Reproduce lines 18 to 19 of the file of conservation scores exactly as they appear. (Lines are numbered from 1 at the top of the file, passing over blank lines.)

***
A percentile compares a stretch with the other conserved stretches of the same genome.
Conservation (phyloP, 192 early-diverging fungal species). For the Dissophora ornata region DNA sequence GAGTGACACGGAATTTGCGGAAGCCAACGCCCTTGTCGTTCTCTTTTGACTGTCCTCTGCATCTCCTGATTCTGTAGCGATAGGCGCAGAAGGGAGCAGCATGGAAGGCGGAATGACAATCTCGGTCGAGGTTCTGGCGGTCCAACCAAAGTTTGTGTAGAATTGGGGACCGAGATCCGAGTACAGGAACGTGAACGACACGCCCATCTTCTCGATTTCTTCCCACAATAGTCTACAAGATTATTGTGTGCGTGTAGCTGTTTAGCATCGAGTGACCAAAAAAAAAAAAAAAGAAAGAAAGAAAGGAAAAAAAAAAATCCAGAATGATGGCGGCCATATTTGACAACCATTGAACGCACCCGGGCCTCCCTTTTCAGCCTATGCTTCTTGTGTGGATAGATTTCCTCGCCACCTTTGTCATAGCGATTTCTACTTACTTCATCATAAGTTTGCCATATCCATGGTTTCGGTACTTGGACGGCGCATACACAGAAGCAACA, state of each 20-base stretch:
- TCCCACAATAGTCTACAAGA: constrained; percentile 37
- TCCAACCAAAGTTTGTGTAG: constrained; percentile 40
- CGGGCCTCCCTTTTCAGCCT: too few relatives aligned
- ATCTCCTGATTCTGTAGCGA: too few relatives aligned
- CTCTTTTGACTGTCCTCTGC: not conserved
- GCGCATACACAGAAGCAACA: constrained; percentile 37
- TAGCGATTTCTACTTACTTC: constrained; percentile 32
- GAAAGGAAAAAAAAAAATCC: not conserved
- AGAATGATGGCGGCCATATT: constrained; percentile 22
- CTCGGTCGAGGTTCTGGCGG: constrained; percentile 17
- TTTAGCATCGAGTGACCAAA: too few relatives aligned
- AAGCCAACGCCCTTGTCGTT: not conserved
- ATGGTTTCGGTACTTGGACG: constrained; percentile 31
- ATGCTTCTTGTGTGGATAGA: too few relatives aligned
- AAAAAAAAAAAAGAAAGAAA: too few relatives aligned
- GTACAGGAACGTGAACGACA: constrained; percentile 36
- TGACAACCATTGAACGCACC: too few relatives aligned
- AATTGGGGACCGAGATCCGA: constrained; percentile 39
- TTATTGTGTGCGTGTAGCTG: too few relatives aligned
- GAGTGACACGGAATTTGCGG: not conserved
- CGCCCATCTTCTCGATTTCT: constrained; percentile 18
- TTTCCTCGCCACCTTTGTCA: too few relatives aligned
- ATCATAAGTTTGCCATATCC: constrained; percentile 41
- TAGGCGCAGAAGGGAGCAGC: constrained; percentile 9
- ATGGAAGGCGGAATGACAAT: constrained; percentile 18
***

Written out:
- GTACAGGAACGTGAACGACA: constrained; percentile 36
- TGACAACCATTGAACGCACC: too few relatives aligned